Aikido is a traditional Japanese martial art developed by Morihei Ueshiba. Aikido is oftentimes translated as “the way of unifying life energy” or as “the way if harmonious spirit”.
The underlying goal of Aikido is to protect your self while mitigating injury to your assailiant.
The word Aikido itself holds clues into this martial arts basic philosophy.
Ai – joining, unifying, combining, fitting
Ki – spirit, energy, mood, morale
do – way, path
From a literal interpretation, Aikido means the “Way of combining forces”.
Aikido like Jiu-Jitsu is a grappling heavy martial arts that places a heavy emphasis on safetly subduing your attacker. Both martial arts pursue controlled relaxation, fluid movement of joints like your hips and shoulders and relies on endurance and flexibility.
Also, like jiu-jitsu there are a lot of basic circular movements. Both martial arts believe in harmony, rather than confrontation. Aikido take an aggressive linear attack and converts it into a circular motion that neutralizes the attacker.
Aikido techniques are practiced as a self defense from a linear attack.
Unlike jiu-jitsu Aikido training is centered around partners rehearsing a set of pre-arranged forms rather than sparring or any freestyle type practice.
The other major difference between the two martial arts is Aikido is not a competitive art form. Jiu-jitsu can be used in competition and as a result has continue to grow in relevance. Whereas Aikido isn’t and testing your skill set against a resiting opponent is difficult.
Common Basic Attacks:
Front of the head strike – consist of a vertical knifehand strike to the head.
Side of the head strike – a diagonal knifehand strike to the side of the head or neck
Chest thrust – a punch to the torso
Face thrust – a punch to the face
While Aikido is centered around reacting to strikes jiu-jitsu offers a bit more offense to the martial arts practioner. Traditional jiu-jitsu has some basic strikes along with an emphasis on taking the fight to the ground and utilizing pressure or attaining a dominant position to set up submissions.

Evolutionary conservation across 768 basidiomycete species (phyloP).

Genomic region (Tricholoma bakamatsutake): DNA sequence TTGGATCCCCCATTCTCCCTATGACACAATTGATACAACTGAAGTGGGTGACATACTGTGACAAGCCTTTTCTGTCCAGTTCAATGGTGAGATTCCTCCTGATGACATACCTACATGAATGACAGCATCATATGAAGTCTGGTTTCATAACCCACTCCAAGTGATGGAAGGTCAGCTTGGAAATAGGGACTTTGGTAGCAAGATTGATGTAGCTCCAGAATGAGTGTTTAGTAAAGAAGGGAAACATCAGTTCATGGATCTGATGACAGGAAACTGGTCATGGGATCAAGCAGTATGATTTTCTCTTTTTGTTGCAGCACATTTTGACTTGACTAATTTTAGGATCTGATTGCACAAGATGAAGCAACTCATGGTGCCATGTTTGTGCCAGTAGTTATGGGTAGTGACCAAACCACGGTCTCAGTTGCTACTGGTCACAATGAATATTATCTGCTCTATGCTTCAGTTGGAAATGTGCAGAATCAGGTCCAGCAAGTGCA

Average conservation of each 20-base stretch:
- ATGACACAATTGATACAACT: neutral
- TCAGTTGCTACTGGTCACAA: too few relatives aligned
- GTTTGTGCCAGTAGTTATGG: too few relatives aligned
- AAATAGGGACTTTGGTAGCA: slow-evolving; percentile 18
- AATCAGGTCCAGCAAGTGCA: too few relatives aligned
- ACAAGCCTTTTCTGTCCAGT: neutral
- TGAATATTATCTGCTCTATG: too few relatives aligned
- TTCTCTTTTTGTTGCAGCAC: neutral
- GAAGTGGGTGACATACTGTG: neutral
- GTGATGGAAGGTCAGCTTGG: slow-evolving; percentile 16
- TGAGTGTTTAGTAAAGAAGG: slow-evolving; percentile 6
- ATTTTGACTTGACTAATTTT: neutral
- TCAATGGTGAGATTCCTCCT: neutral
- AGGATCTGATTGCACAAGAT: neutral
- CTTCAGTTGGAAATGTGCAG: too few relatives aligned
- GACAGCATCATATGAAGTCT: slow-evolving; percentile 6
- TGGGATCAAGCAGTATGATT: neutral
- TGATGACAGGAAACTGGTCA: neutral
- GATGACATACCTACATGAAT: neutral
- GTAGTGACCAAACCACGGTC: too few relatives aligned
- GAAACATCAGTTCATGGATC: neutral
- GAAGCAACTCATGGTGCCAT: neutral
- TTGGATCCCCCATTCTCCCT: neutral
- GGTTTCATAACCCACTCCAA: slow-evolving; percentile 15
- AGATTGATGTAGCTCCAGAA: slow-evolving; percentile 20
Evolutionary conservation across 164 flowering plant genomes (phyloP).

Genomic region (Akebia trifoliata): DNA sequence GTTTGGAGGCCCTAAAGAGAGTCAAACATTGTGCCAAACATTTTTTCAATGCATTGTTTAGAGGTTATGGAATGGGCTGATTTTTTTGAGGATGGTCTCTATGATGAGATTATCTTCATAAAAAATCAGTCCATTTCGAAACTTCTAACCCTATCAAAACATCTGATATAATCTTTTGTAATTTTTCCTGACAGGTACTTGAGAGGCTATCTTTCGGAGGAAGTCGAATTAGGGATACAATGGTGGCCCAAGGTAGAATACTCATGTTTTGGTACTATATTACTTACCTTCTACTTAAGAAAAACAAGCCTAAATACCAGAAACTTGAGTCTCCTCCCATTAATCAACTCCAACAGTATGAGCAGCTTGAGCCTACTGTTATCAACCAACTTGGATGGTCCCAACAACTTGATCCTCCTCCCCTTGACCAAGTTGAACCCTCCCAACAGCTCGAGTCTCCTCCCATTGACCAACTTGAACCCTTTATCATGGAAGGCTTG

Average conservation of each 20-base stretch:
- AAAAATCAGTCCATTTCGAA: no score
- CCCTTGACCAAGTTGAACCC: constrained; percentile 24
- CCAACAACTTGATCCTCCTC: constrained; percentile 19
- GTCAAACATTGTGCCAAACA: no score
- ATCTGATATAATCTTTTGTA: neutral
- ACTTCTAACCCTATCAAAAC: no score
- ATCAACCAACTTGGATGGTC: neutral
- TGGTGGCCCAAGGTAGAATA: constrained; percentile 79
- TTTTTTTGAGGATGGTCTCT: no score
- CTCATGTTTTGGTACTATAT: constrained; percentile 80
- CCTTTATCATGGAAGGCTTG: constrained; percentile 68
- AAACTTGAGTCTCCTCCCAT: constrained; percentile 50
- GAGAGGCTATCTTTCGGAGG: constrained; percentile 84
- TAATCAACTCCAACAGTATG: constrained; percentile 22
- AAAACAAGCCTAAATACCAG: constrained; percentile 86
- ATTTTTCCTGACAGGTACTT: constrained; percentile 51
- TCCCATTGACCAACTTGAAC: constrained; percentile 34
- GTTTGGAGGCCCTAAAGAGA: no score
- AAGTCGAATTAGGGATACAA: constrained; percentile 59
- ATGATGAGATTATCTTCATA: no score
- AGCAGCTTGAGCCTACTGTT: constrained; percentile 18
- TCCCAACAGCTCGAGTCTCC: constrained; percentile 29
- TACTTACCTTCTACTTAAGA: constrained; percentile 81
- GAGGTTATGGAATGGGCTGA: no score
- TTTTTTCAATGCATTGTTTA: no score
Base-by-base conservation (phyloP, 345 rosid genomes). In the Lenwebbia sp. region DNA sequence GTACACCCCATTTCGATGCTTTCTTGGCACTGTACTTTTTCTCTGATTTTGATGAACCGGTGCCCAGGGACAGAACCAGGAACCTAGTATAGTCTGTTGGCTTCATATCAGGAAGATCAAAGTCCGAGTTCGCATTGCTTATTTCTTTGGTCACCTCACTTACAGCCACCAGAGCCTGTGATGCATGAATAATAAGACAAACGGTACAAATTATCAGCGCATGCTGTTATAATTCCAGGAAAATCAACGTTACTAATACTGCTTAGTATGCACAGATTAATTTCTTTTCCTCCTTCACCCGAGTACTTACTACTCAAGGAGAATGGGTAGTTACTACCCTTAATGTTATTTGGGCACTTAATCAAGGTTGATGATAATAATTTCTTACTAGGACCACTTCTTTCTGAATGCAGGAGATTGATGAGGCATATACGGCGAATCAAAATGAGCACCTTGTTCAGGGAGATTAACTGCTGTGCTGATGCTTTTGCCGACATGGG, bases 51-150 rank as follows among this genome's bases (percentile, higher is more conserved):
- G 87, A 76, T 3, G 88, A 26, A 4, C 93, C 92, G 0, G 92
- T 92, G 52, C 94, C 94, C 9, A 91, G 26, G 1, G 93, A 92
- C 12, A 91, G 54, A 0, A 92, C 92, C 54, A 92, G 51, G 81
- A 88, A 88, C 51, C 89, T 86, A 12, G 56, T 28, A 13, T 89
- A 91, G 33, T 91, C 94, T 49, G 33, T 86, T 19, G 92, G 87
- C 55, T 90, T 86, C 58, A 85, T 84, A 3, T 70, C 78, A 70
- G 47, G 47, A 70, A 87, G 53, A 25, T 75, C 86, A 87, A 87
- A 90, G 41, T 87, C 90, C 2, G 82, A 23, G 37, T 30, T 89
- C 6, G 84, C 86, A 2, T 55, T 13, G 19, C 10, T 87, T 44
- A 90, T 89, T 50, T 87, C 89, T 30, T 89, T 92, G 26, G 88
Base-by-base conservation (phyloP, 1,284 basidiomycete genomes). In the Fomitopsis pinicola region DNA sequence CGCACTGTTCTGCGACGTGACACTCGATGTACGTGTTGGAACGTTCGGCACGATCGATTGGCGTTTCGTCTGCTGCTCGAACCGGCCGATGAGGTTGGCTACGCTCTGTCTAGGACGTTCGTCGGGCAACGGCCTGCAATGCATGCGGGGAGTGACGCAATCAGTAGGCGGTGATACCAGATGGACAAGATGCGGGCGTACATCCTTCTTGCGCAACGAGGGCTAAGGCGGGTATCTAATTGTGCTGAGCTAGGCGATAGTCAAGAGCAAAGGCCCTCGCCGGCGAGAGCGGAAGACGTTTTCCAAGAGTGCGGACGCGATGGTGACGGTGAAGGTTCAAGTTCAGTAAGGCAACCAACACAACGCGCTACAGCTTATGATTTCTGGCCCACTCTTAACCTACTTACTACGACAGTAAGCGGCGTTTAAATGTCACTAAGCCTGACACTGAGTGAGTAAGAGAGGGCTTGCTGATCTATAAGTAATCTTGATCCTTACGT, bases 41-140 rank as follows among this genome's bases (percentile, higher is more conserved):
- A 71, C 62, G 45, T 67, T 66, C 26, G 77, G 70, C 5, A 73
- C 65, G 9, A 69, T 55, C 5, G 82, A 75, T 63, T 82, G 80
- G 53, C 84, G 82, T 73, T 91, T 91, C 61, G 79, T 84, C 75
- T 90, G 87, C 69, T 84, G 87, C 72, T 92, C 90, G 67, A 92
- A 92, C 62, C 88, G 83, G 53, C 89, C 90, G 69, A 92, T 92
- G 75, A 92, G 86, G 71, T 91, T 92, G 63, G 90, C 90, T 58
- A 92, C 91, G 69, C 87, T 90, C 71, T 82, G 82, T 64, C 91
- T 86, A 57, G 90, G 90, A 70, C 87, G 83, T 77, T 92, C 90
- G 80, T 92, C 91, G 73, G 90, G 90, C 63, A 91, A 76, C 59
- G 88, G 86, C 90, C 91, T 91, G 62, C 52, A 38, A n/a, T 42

Jiu-jitsu has several submissions which can be used both offensively and defensively like joint locks, heel hooks, chokes and strangles.
Its fairly safe to say people question Aikidos effectiveness both in a self defense situation and a sport combat application. I’m sure you’ve been on youtube recently and have seen the Aikido guy trying to spar with MMA fighters. It hasn’t gone so well for him.
However, jiu-jitsu’s effectiveness has been proven time and time again. For example, the gracie challenge was an open invitation issued by members of the famous Brazilian Gracie family known for their jiu jitsu mastery. It stated to all other martial artist of various style to fight them in a vale tudo match. They did this to solidify the effectiveness of Brazilian jiu-jitsu.
No one in the Aikido discipline has ever been able to do this. Nor any other traditional martial art.
Originally went Aikido arrived it Europe it had two colored belts White and Black. But it was difficult to implement.
In many Western Aikido schools the belt system is similar to this structure:
6th kyu – white
5th kyu – yellow
4th kyu – orange
3rd kyu – blue
2nd kyu – brown
1st dan – black
2nd dan – black with thin gold stripe
3rd dan – black with red stripe
Aikido works in the gym when both parties are cooperating and can help in some self defense applications. However, as a combat sport it is not effective.
Aikido is a modern japanese martial art developed by Morihei Ueshiba as a result of his philosophy studies, religious belieffs and culmination of his total martial arts studies. Aikido focuses on: irmi (entering), and tenkan (turning) movements.